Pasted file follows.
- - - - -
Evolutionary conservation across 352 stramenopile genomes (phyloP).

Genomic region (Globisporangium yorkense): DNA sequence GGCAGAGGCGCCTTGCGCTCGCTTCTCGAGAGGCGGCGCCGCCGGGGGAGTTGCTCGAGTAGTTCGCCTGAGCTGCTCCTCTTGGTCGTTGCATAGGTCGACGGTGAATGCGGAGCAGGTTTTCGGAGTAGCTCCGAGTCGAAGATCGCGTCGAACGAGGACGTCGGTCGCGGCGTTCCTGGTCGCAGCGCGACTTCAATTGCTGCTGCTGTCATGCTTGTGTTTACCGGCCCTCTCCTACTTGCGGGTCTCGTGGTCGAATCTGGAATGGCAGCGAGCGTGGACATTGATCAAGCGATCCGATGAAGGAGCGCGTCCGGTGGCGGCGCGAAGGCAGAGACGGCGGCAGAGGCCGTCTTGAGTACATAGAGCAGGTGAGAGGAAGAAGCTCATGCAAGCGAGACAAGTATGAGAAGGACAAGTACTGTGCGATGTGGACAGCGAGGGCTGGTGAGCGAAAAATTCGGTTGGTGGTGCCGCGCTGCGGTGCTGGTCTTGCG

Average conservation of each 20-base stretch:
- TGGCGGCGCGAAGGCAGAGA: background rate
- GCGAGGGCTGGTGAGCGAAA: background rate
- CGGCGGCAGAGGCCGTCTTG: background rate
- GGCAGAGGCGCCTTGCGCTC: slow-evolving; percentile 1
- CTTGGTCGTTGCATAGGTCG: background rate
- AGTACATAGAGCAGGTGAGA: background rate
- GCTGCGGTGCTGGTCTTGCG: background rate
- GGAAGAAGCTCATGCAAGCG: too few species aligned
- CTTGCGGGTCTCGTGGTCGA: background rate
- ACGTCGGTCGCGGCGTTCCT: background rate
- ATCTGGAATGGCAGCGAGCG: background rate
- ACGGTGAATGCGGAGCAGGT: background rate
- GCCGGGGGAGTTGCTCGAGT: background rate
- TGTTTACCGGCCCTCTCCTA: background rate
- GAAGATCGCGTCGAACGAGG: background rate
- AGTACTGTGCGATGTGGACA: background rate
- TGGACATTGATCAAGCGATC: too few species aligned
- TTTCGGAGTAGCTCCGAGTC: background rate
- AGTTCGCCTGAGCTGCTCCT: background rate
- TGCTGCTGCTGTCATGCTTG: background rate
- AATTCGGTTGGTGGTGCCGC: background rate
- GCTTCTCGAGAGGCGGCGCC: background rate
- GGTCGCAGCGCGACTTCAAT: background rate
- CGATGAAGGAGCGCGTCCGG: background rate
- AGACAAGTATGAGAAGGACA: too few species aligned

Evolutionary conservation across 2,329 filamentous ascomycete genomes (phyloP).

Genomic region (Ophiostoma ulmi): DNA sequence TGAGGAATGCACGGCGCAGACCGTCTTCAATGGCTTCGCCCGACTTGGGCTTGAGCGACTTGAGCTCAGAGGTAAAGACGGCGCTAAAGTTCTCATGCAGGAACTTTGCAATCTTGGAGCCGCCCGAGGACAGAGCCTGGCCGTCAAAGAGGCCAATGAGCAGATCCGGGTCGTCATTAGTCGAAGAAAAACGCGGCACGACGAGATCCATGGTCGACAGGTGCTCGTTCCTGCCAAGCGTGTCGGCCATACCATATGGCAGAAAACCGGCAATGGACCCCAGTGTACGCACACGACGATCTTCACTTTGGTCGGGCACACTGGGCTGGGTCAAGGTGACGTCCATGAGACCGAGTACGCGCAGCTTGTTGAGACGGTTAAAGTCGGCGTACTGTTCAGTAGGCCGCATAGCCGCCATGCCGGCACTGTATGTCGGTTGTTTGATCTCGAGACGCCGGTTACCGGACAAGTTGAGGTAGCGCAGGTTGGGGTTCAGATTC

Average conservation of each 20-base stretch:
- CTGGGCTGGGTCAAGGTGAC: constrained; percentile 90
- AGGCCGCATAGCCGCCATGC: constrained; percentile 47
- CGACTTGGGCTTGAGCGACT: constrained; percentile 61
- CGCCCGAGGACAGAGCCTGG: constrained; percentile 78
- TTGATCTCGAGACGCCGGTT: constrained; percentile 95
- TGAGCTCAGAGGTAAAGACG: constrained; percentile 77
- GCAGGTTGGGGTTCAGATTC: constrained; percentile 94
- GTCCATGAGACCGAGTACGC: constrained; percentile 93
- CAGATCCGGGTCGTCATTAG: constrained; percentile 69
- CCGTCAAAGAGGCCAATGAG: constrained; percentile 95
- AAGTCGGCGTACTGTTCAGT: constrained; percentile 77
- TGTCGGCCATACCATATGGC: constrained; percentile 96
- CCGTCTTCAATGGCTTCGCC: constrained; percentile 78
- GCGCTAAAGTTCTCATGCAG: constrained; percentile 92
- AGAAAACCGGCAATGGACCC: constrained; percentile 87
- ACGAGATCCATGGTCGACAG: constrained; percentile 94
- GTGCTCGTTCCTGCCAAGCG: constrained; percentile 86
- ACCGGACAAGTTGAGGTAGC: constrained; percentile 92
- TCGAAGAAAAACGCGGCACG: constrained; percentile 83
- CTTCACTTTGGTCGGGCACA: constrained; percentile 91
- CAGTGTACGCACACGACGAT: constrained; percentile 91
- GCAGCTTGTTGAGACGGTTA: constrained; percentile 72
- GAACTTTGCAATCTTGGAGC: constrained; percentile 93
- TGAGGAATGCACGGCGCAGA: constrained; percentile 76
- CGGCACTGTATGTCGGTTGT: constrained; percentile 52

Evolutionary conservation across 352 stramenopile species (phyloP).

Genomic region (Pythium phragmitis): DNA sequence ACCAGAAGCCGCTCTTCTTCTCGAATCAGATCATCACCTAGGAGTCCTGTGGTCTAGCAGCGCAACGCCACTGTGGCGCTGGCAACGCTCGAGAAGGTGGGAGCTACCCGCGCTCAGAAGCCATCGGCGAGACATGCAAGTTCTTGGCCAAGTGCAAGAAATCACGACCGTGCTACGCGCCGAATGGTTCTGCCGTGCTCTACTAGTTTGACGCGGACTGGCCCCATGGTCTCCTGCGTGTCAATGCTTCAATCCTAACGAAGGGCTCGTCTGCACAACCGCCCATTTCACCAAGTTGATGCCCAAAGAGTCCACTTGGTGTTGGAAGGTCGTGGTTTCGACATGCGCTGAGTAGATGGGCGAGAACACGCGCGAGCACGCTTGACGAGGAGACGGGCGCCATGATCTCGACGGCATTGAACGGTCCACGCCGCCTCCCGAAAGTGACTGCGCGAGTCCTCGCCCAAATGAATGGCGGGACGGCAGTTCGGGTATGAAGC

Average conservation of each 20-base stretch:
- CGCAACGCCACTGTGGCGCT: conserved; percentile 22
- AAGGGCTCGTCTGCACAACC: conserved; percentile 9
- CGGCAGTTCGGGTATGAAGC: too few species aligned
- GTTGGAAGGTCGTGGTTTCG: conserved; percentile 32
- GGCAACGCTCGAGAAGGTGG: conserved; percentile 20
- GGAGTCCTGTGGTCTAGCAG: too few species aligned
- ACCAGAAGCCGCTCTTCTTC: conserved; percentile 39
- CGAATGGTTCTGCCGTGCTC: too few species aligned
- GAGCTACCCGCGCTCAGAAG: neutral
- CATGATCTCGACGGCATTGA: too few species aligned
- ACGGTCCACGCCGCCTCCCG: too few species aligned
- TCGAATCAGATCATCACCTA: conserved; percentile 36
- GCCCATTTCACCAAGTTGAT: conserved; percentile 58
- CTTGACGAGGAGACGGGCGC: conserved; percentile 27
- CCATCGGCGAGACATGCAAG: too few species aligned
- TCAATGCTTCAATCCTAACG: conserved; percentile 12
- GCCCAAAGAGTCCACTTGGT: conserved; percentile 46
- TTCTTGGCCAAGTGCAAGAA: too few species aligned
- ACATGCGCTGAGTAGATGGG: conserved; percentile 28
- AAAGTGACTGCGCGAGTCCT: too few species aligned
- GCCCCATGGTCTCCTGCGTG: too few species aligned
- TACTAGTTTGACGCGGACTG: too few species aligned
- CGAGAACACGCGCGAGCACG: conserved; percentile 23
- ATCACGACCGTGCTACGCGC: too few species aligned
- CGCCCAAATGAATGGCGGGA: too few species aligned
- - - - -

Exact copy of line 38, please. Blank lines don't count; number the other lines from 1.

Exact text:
- GCAGGTTGGGGTTCAGATTC: constrained; percentile 94